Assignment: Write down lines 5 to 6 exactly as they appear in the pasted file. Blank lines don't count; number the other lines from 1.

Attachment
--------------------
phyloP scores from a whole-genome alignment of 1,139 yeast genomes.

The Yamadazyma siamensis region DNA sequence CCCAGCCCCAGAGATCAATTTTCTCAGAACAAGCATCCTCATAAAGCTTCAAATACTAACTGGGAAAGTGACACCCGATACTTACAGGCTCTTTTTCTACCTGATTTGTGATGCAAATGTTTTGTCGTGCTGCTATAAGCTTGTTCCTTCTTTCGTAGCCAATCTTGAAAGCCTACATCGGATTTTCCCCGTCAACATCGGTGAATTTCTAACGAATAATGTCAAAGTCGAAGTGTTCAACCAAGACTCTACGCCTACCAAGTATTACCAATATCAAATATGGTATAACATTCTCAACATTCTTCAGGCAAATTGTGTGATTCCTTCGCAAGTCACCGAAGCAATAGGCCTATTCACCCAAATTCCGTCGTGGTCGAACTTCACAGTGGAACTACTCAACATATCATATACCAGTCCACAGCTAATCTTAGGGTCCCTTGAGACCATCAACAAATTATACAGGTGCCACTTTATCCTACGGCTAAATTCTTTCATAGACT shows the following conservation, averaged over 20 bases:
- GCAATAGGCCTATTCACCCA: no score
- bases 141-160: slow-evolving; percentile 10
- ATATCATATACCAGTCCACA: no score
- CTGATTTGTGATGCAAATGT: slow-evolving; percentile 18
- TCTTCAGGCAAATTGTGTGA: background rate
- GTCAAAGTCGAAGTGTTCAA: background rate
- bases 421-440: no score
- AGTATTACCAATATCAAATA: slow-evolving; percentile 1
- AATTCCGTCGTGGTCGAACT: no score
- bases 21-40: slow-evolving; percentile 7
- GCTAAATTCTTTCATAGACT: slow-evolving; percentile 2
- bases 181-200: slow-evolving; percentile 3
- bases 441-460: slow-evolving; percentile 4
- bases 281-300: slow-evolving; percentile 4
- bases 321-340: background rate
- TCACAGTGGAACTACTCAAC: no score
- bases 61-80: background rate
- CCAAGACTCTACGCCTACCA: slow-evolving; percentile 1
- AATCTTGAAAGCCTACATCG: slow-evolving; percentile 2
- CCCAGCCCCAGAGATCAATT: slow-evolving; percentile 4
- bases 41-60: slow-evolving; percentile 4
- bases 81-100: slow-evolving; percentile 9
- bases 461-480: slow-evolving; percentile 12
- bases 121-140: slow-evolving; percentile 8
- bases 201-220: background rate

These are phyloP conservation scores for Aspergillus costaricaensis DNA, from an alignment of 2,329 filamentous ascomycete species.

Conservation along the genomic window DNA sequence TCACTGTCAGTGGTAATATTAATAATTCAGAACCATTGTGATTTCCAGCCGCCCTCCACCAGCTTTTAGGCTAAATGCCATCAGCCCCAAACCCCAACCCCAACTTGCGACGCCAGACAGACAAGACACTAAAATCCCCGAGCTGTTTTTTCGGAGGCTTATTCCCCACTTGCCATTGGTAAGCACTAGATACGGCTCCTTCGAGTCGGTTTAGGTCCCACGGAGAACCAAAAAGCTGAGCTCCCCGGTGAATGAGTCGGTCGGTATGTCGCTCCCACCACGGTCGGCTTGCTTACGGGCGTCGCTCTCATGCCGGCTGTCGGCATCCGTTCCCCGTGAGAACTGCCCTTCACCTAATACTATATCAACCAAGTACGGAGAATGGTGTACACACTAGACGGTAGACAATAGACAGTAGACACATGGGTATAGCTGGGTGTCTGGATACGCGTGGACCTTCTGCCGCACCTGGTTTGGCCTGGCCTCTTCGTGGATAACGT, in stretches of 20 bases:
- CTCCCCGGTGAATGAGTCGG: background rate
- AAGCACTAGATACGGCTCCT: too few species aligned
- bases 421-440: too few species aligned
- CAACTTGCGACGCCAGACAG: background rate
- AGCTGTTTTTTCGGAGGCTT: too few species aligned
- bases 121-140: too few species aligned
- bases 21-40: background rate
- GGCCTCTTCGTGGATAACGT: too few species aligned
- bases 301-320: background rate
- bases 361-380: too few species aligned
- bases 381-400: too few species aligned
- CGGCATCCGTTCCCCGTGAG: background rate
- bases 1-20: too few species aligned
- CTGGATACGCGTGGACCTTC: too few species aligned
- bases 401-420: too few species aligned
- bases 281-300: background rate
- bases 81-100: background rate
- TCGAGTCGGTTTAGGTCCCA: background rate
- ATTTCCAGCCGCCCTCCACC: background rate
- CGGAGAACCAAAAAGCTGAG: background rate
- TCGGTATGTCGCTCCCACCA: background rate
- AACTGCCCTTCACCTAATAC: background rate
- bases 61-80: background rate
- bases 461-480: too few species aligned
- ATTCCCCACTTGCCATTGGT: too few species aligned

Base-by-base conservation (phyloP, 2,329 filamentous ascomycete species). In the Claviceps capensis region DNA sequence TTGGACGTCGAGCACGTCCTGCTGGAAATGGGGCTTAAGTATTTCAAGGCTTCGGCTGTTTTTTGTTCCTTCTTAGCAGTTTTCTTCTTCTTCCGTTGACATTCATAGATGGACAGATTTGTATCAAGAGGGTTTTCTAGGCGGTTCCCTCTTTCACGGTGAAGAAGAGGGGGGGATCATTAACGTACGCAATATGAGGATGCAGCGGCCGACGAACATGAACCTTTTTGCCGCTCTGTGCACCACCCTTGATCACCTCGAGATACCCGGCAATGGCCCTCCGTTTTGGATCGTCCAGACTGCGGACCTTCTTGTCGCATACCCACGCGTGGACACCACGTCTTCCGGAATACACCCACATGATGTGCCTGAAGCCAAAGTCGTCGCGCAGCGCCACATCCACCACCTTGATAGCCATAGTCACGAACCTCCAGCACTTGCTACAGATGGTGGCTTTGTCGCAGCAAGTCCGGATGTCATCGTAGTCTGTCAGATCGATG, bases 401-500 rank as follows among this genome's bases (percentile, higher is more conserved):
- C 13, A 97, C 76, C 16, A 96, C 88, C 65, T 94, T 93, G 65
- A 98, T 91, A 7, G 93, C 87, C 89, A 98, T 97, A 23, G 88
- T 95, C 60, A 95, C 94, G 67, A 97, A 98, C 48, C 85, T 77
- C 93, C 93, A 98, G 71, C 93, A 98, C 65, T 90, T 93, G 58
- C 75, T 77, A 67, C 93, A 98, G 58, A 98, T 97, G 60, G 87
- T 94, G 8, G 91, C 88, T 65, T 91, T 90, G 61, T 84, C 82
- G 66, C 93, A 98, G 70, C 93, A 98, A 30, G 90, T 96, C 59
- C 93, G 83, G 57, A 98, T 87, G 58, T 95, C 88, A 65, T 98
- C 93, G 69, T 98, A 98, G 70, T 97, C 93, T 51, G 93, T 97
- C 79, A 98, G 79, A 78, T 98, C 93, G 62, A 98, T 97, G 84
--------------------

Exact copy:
- ATATCATATACCAGTCCACA: no score
- CTGATTTGTGATGCAAATGT: slow-evolving; percentile 18